As a look back at the history of advertising will show, it is possible to create a consumer demand for a product that doesn’t exist yet. In a way this is the state of the marketing of 4G technology. There is a bombardment of ads proclaiming that carrier X can offer you the best of the “next generation” of mobile technology.
These ads play to a very specific information age consumer insecurity: technology becomes obsolete quickly. If you don’t adapt to the rapidly changing technology you too will be left in the dust.
The power of these ad campaigns and general lack of consumer understanding is evident in calls I receive from users of basic phones with no internet at all worried about not having the next generation of mobile technology.
Does the current state of 4G deliver on the marketing promise? What is a 4G network capable of? Are current networks even 4G at all?
Put on your high boots and join PhoneCan as we attempt to wade through the murky waters of marketing and confusing terminology to define just what is– the current state of 4G.
On many occasions, we’ve been witness to confusion concerning the type of technology used by Verizon Wireless - some of which is also used by Sprint, MetroPCS, and regional wireless service providers. Of this site’s internal visitor statistics, we often see people searching for information about the wireless technology being used by Verizon. The information is actually rather simple, but the common consumer is probably confused by terms such as “1X” and “EVDO.”
Follow us after the break to better understand the technology that Verizon (and others) use, and what some of the technical jargon really means.
Verizon Wireless held a press conference extravaganza this afternoon, announcing new LTE phones, netbooks, and tablets.
There are several sites that have been able to do hand-on inspections of the devices. Unfortunately, PhoneCan couldn’t be there to do the same, so we’ve got a quick side-by-side of the devices for you to look at. First, we’ll look at the LTE phones.
At the time of this article, we are a day away from Verizon Wireless announcing their first 4G phones. Speculation has run wild in the last year concerning an Apple iPhone coming to Verizon in early 2011. Everyone, media-wise, seems to have input on the issue, and has for some time (with a poor track record of success). The inevitability of an iPhone for Verizon is indisputable. Everything else about it, however, is.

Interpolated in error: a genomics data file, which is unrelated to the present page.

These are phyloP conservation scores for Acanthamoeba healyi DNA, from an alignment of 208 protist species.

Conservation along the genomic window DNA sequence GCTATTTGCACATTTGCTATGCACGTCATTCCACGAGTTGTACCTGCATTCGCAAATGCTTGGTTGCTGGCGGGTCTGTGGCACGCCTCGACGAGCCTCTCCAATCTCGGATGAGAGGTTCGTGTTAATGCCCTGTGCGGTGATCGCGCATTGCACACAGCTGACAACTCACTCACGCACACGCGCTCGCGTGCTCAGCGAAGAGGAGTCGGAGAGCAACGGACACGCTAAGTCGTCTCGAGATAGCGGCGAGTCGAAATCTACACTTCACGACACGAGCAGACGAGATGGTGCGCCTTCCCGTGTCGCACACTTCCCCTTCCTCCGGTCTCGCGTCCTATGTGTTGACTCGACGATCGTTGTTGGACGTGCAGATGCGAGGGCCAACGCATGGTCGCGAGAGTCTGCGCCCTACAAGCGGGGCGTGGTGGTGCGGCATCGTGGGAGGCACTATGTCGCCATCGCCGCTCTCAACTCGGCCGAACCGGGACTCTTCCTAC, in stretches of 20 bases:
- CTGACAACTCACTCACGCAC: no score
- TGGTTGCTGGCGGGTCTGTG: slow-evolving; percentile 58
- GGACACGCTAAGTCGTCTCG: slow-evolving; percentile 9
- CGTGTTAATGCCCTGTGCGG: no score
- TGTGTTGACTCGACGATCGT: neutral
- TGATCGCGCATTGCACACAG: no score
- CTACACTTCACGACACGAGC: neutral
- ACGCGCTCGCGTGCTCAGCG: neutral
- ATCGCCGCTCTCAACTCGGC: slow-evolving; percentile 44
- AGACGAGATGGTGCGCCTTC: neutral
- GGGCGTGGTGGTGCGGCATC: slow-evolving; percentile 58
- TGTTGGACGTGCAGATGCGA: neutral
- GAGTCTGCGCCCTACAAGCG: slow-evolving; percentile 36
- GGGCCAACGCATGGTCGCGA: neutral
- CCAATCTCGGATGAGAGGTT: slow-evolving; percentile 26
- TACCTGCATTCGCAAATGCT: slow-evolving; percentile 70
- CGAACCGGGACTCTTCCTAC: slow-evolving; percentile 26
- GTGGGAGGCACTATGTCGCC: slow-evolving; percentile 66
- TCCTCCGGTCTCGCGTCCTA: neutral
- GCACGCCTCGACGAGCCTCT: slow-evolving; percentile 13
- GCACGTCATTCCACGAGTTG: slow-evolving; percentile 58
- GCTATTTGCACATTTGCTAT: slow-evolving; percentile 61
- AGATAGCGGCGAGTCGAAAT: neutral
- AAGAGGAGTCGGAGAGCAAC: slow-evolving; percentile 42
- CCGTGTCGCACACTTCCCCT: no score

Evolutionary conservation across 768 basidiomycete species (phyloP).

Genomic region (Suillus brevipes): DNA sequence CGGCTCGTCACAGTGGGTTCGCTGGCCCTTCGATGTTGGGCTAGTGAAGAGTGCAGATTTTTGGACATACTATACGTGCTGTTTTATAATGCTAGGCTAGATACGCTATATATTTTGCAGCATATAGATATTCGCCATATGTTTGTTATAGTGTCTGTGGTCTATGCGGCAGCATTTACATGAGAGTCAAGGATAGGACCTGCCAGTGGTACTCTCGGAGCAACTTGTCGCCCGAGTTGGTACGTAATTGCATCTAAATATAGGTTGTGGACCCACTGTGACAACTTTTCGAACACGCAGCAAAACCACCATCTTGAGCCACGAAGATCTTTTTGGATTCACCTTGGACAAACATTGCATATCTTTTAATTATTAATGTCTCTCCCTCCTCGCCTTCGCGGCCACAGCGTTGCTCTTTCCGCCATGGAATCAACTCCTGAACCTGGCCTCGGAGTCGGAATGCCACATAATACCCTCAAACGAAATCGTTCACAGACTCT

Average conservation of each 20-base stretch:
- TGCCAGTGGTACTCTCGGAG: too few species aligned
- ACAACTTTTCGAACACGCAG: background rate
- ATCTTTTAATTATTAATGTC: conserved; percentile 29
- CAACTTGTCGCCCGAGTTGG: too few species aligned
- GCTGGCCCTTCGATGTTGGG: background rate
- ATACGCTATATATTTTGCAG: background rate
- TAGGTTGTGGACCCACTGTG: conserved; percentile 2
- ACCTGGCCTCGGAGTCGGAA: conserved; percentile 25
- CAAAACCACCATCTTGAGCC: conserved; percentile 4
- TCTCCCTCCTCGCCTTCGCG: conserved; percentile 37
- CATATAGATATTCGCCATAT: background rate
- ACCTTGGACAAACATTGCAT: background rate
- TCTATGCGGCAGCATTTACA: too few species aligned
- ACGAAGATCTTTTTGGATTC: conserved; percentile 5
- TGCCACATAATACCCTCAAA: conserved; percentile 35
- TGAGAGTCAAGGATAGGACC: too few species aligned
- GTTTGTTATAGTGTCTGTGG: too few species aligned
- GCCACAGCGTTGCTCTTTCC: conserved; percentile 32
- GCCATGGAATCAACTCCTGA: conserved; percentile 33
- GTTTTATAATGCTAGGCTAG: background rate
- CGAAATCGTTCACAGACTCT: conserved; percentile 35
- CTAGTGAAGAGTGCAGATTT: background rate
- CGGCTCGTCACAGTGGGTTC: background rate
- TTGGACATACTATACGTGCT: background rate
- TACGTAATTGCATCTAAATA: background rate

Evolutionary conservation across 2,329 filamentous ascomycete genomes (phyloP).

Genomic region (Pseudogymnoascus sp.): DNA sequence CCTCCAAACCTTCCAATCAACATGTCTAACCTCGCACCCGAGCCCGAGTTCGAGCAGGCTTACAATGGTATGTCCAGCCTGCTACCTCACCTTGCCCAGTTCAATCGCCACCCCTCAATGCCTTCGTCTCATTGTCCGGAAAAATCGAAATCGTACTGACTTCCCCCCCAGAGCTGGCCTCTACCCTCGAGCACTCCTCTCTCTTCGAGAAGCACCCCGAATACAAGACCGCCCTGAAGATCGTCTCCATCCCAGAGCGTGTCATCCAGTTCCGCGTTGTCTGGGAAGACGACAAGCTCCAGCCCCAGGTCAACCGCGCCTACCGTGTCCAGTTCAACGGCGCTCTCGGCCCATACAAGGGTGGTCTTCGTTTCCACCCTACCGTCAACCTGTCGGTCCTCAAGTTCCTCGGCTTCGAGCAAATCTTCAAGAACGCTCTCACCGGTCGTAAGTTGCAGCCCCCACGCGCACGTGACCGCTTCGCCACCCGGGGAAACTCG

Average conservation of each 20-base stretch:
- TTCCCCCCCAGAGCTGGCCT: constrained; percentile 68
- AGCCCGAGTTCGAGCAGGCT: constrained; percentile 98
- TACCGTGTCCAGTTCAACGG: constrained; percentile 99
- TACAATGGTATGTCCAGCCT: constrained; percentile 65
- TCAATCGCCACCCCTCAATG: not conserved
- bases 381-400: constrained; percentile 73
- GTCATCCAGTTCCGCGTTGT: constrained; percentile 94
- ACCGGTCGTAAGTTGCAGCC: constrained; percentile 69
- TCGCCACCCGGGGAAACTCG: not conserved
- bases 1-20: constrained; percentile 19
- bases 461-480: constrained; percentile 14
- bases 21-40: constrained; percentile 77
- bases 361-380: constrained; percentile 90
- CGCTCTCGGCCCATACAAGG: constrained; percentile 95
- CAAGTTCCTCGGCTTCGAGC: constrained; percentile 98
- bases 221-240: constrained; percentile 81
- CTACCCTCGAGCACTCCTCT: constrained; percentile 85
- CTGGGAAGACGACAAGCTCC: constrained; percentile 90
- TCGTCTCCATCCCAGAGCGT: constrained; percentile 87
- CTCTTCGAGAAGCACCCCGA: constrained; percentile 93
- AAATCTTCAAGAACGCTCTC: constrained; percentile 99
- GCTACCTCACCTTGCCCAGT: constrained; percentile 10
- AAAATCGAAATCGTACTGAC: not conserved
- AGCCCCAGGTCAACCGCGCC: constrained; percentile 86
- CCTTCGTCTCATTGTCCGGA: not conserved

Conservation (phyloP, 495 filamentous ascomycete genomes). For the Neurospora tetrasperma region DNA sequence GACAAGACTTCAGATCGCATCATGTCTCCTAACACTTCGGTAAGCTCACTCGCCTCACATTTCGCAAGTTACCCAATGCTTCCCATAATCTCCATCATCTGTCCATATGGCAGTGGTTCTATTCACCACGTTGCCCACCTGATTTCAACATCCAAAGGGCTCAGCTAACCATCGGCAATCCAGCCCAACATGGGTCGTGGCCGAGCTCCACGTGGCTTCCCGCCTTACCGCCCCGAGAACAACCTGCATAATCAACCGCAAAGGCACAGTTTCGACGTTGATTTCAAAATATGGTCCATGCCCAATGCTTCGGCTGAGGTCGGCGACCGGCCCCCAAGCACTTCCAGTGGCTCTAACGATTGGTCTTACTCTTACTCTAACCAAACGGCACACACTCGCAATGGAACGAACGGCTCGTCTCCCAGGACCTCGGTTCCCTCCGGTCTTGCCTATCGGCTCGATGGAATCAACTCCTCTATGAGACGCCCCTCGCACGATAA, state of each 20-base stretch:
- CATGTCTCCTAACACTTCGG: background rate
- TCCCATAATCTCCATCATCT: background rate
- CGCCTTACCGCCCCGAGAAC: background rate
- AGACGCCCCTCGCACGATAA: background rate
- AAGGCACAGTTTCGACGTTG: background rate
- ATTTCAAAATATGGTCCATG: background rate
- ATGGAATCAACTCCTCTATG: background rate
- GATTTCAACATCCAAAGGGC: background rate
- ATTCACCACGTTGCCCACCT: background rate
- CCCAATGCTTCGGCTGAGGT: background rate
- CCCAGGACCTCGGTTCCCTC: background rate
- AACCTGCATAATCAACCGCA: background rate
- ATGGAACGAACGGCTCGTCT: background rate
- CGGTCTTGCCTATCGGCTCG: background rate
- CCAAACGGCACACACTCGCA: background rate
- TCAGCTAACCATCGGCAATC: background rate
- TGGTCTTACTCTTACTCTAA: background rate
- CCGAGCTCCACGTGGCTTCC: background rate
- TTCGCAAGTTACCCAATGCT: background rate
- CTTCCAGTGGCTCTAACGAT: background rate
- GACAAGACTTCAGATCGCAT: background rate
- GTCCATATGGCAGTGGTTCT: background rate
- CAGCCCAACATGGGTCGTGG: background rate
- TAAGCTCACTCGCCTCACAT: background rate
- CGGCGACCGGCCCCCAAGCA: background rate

Here’s what we know:
LTE network launches December 5th.
38 Markets at launch, 60+ airports.
5-12 Mbps download, 2-5 Mbps upload, claiming up to 10 times faster than 3G.
Two USB devices available at launch, $99.99 each after $50 rebate.
5GB plan for $50, 10GB plan for $80, $10/GB overage standard on both plans, no usage limit, no speed throttler
Expected to expand to full coverage by or in 2013.
Here’s what we don’t know:
When an LTE phone will launch.
Verizon will announce it’s first LTE-capable phones at CES (Consumer Electronics Show) in January. In the Q&A they clarified that we would be seeing an LTE smartphone “by” mid-2011, but not necessarily “in” mid-2011.
We’ll update you with more as or if it comes.
This evening, the Verizon Wireless 4G (LTE) site appears to have kicked up a notch, with a “Coming December 2010″ teaser.
As we reported, Verizon President, COO, and overall head honcho, Lowell McAdam, announced yesterday the eminent launch of Verizon Wireless’ LTE (4G) network. The carrier expects to have their 4G network launched and covering a slew of cities and airports by the end of 2010.
McAdam and Chief Technical Officer, Tony Melone, had a lot to say about the capabilities and attributes of LTE, but didn’t have much else to give us. Still unknown are the actual launch dates. Even less known are the devices themselves. What we do know about, aside from technical specifications, are the launch sites and some tempting bits of information.
At his CTIA Keynote and following press conference, newly minted Verizon CEO Lowell McAdam announced details of his companies upcoming Long Term Evolution (LTE) Network. We already gave you a list of the launch markets, and we’ll cover launch details as they become available. Pricing and launch date specifics were not given during either announcement. But the big question everyone’s asking is “How fast is it.” Lowell McAdam was more than happy to answer that question, but he also wanted to make it clear that the LTE upgrade was more than just a speed boost.
Information is already trickling out. These are the cities listed as part of the initial launch:
In a mere 15 minutes we’ll be viewing the Verizon Wireless LTE press conference. Already, Lowell McAdam spoke at the CTIA conference as part of the keynote program, and gave a bunch of bits and pieces for us to feast on. Once we have the full - AND OFFICIAL - lowdown, we’ll be putting it up on PhoneCan!